• The upper end of the resilient locking tab 84 is provided with an inwardly oriented generally semi-circular lug 82 which fits within a generally semi-circular opening 80 provided in an adjacent outer wall segment. Preferably, the semicircular lug 82 has a flat top contiguous with and extending inwardly of the resilient tab 84. The inner surface of the lug 82 extends downwardly to the semicircular lower edge of the lug 82. The inner surface of the lug is at an angle to the interior surface of the outer wall segment such that one side of the lug is generally contiguous with the resilient tab. Preferably, in order to aid in the locking and releasing of the lug 82 from the opening 80, the joint between the outer surface and the semicircular lower edge of the lug is cambered or rounded over and is not a sharp edge.
  • The outer wall segments 78B to 78D are provided with semicircular openings 80 of a size slightly larger than the size of the semicircular lugs 82 on the resilient tabs 84. The number of such semicircular openings 80 are the same as the number of resilient tabs 84 and semicircular lugs 82 on the adjacent outer wall segment. In order to allow the semicircular lugs 82 to be biased inwardly during the collapsing operation, the exterior of the outer wall segment above the semicircular opening 80 is provided with an indent extending upwardly from the semicircular opening 80.
  • To expand the collapsible baby bottle 70, starting from the collapsed configuration as shown in FIG. 14, the outermost outer wall segment 78D is gripped and pulled downwardly. The semicircular lugs 82 ride downwardly along the exterior wall of the adjacent outer wall segment, then snap into the semicircular opening 80. The same operation is repeated for each of the outer wall segments until the collapsible baby bottle 70 is in the expanded configuration.
  • To collapse the collapsible baby bottle 70, the outer wall segments are rotated slightly such that the semicircular lugs 82 are caromed outwardly until the lug 82 is released from the semicircular opening 80. The outer wall segment is then pushed upwardly so that the resilient tab 84 and lug 82 rides upwardly along the exterior of the adjacent outer wall segment until the outer wall segments align. This process is repeated for each of the outer wall segments until the collapsible baby bottle 70 is then in the collapsed position.
  • A further embodiment of the collapsible container of the present invention is illustrated in FIGS. 19 and 20. This embodiment is a collapsible water bottle for use in portable water coolers and the like. The collapsible water bottle 90 has an outer wall 92 constructed of a plurality of segments 92A to 92C which are nestable within one another when the collapsible water bottle 90 is in the collapsed position.
  • In the embodiment illustrated in the figure, the collapsible water bottle 90 has three segments 92A to 92C. The upper most segment 92A has at its upper edge an upwardly and inwardly sloping top to a neck 94 which fits within the receptacle of the water cooler in the typical manner. The lower most of the segments 92C is provided at its lower edge with a bottom contiguous with the lower edge of the segment.
  • The collapsible water bottle 90 may be provided with an inner liner similar to the embodiments described above or the releasable locking means may be constructed in a manner to maintain the water bottle in a water tight configuration when in the expanded position.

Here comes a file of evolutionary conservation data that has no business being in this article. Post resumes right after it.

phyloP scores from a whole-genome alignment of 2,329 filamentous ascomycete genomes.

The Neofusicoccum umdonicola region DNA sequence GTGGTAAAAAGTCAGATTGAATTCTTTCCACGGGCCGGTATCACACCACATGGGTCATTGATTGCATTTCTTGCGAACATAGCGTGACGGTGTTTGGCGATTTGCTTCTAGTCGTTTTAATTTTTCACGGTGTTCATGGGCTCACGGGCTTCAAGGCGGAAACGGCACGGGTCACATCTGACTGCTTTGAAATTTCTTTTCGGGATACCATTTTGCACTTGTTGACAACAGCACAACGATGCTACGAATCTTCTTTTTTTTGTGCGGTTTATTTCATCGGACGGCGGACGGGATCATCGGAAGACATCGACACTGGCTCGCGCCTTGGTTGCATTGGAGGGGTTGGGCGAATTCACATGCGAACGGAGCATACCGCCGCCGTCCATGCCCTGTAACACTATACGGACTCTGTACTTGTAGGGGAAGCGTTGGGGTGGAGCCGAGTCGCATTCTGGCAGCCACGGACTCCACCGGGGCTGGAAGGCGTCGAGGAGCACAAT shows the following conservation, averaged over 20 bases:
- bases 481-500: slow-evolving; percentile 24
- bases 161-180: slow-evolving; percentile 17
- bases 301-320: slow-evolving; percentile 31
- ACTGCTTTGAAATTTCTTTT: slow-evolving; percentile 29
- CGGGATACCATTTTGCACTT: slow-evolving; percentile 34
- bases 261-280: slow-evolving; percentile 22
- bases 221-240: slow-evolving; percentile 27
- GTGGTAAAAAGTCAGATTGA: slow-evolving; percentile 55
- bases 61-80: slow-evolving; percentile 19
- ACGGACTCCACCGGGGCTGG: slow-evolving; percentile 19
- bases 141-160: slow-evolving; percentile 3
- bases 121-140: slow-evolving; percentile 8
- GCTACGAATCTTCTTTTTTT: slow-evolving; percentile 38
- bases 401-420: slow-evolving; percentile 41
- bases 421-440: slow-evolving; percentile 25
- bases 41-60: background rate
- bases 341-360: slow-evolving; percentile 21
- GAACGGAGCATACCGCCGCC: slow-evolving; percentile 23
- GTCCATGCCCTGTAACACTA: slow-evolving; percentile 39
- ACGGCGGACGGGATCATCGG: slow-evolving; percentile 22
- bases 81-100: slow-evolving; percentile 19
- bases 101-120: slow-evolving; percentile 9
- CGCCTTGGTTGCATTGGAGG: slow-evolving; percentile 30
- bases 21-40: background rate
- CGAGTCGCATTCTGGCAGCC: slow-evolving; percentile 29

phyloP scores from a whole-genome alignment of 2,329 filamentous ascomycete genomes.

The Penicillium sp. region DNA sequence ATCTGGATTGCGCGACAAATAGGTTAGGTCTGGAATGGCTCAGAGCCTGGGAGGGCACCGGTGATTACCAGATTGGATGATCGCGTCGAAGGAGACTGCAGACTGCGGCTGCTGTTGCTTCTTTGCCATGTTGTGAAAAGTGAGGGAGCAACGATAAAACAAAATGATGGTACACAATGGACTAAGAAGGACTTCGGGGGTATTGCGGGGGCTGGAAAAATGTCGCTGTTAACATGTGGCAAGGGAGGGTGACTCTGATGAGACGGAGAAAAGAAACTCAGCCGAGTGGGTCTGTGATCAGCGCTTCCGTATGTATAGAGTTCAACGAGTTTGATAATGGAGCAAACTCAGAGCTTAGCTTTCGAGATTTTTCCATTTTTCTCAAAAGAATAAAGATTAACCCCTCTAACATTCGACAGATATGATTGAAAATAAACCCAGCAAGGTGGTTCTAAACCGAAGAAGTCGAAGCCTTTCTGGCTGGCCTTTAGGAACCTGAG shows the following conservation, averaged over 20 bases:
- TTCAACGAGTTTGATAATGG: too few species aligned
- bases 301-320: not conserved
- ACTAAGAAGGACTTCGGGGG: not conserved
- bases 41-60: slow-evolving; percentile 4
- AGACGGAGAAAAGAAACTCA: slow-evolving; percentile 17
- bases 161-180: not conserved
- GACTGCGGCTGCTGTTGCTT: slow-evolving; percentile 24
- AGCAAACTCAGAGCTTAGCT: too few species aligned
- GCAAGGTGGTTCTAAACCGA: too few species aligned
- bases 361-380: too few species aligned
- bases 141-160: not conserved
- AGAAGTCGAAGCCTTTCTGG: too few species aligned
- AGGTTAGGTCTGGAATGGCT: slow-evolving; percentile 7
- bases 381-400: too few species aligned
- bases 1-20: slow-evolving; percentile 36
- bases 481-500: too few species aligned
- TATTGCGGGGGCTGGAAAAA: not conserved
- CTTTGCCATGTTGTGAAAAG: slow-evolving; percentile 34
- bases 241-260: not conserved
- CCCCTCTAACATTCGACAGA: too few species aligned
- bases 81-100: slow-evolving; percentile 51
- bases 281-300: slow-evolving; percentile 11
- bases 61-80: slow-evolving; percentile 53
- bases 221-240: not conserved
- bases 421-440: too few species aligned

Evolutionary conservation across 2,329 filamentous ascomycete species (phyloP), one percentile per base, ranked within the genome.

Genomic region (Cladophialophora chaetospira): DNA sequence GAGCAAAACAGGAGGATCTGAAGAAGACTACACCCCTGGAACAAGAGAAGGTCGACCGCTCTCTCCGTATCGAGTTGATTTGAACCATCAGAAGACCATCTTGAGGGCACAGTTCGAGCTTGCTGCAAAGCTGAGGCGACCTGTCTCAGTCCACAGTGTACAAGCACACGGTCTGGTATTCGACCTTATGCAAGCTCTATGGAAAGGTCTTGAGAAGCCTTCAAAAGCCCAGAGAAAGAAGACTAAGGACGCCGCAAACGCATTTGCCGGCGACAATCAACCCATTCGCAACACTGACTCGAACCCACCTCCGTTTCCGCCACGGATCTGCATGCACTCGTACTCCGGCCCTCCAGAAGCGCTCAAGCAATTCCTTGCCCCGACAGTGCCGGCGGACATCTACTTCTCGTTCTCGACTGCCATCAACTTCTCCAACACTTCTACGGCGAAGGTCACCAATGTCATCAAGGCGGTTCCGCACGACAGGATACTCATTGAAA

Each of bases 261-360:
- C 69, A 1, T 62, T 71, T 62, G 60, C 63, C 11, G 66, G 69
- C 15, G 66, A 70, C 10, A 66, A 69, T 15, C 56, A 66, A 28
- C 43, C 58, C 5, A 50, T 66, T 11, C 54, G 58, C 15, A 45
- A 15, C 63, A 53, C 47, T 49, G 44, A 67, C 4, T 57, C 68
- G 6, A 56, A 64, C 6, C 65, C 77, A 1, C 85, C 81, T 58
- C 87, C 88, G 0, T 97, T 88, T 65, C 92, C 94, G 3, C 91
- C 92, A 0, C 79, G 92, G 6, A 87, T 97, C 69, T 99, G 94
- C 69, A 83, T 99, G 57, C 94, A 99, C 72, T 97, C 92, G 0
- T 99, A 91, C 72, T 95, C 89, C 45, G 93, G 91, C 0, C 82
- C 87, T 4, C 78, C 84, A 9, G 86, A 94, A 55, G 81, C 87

• The outer wall segments 92A to 92C are provided with releasing locking means which allow the collapsible water bottle 90 to be expanded and locked in the expanded configuration while the same time allowing the locking means to be released and allow the collapsible water bottle 90 to be collapsed in the collapsed configuration. One such locking means is illustrated in FIG. 20. The upper most wall segments 92A and 92B are provided at the lower edge thereof with releasable locking latch means, namely an annular ring 96 which extends outwardly of the outer wall segment adjacent the lower edge. The upper most wall segments are provided with a releasable locking latch means receptacle 95 for the annular rib of the immediately adjacent outer wall segment. Preferably as illustrated in FIG. 20, this releasable locking latch means receptacle 95 is located adjacent the upper edge of the outer wall segment and comprises an annular inwardly oriented rib and immediately above the annular inwardly oriented rib is an outwardly oriented annular groove. In the expanded configuration of FIG. 19, the annular rib on the lower edge of an outer wall segment is contained and held within the annular groove of the immediately adjacent outer wall segment.
  • To expand the collapsible water bottle starting from the collapsed configuration as shown in FIG. 20, the upper most wall segment 92A is gripped and pulled upwardly, the annular rib rides upwardly along the interior wall of the adjacent outer wall segment, then over the annular rib until it snaps into the annular groove. The same operation is repeated for each of the outer wall segments until the collapsible the wide mouth water bottle is in the expanded configuration.
  • To collapse the collapsible water bottle 90, the top of the water bottle is pushed downwardly. For this movement, the collapsible water bottle 90 may be placed on a surface that the user may push on both the top and bottom of the water bottle 90 simultaneously. This movement forces the annular rib on the exterior of the outer wall segment over the annular rib on the interior of the adjacent outer wall segment and out of the annular grooves and downwardly along the interior of the adjacent outer wall segment until the outer wall segments align. The collapsible water bottle 90 is then in a collapsed configuration.